Yeesh. It’s been a while. Firstly because I’ve been super busy driving back and forth from SF to Oregon for various reasons, and secondly because everything I would’ve had to blog about is basically a story of fail, so I’ve been avoiding it.
Case in point:
1. Missed Friday Favorite again.
2. Was supposed to have finished Our Mutual Friend by Friday to blog about it on Book Blob. Did nay finish.
3. Because of trips to and from SF, I had to return On Canaan’s Side to the library before I finished! And now it’ll be another million years, if ever, that it will come around on reserve hold for me again. So I will never know how it ended. GAH.
Here, though, is the one interesting thing I have to talk about. My immediate thought upon reading this was, “Why on earth would famous writers respond to a 16-year-old high school student? And through snail mail nonetheless!” My second one, “Why was I not badass enough to mail more letters to authors when I was young enough for it still to be considered cute/precocious and not sad/stalkerish?”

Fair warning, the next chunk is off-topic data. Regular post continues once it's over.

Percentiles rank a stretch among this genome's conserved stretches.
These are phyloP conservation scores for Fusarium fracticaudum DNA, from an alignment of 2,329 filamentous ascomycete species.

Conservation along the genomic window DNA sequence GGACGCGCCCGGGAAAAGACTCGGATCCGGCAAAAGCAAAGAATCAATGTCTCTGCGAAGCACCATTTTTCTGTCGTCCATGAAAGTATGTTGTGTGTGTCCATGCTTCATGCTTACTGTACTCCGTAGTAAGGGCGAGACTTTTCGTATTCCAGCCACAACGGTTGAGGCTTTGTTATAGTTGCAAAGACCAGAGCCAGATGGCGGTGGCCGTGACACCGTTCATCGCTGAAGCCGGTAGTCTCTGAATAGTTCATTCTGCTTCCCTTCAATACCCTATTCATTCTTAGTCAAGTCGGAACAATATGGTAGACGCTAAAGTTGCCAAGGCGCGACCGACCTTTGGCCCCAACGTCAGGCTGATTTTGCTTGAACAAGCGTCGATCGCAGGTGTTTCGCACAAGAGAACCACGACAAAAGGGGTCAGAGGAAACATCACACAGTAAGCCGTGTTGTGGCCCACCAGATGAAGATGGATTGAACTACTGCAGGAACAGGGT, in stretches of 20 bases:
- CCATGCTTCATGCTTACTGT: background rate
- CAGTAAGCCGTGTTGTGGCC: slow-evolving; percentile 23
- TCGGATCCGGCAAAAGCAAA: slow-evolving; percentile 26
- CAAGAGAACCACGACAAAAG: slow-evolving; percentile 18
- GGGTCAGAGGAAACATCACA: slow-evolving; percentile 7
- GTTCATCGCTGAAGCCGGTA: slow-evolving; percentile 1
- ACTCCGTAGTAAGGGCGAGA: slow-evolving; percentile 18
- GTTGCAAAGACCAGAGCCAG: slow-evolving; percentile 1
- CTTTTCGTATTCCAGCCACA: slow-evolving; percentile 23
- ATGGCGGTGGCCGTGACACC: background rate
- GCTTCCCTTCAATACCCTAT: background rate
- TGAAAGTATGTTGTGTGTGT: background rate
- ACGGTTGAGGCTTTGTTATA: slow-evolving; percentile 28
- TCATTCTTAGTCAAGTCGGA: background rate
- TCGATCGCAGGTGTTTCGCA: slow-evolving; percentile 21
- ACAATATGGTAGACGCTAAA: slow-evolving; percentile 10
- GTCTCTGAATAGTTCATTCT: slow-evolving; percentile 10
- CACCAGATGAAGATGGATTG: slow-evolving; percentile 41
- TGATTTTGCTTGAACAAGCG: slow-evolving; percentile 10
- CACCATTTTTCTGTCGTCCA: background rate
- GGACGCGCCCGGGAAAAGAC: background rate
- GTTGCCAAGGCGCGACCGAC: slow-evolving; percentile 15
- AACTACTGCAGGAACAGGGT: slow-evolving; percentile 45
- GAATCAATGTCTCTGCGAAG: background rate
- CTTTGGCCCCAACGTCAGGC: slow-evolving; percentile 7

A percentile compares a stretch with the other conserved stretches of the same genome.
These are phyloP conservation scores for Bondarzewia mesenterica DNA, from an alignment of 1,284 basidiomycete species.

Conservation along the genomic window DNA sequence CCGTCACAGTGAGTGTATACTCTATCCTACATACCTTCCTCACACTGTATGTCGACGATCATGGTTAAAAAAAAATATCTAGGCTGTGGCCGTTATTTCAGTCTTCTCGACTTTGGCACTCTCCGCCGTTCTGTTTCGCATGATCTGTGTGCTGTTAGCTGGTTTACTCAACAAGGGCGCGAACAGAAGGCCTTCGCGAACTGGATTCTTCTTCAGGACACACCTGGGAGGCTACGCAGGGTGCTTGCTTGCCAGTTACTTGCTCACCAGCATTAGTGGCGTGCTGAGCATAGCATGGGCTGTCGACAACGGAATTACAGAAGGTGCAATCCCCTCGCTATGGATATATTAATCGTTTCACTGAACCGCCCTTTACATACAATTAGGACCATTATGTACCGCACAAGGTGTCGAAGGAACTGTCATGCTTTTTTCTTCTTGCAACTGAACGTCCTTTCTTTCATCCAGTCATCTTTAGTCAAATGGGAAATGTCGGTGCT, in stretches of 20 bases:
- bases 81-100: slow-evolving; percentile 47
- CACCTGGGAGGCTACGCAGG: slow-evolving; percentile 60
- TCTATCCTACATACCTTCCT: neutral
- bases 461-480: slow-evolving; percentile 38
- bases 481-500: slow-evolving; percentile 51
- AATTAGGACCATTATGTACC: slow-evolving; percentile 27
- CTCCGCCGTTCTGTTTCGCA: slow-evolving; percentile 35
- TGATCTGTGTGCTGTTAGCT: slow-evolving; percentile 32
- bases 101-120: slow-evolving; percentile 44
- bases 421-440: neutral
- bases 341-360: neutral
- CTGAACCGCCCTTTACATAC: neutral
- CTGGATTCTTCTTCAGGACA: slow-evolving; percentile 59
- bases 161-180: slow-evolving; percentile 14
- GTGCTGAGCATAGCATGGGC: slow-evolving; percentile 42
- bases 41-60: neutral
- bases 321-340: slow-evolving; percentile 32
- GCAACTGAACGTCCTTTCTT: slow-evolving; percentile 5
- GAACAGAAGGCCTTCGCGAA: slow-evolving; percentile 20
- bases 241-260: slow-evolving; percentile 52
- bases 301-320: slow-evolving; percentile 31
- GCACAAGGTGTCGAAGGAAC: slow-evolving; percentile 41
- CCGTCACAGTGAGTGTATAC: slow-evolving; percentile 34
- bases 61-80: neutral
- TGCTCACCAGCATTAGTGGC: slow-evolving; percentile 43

The second question is, perhaps, not entirely fair. My most prized possession to this day is the response I received from Beverly Cleary after writing her a multiple-page document that was, in hindsight, more like a diary entry than a fan letter. Not only did she respond, but she answered questions I’d posed, proving that she actually read it! I was thrilled. And continue to be so.
But I digress. How hilarious is Norman Mailer, that he typed out a separate reply saying he couldn’t reply? And Ray Bradbury definitely reached bamf status by referencing Guy Fawkes’s Day.
As a longtime English student myself who has frequently been “tired of symbol hunting,” I found the authors’ answers actually less brilliant than I might’ve hoped. Perhaps that’s why I never bothered to send out similar letters: My illusion of the omnipotent author would’ve taken a severe blow. I did enjoy McAllister’s conclusion as to why he got so many responses: My mind instantly conjured the image of poor, lonely writers being ignored by the other kids as their precious books got torn apart by scholars and high schoolers. Literary theory of all kinds is pretty much beyond me, but I’m sure someone who’s studied Barthes and actually understood it would have some pretty big things to say here.
What do you think? Did the authors’ letters answer any of your long-standing questions about symbolism? Any authors out there care to weigh in with their opinions?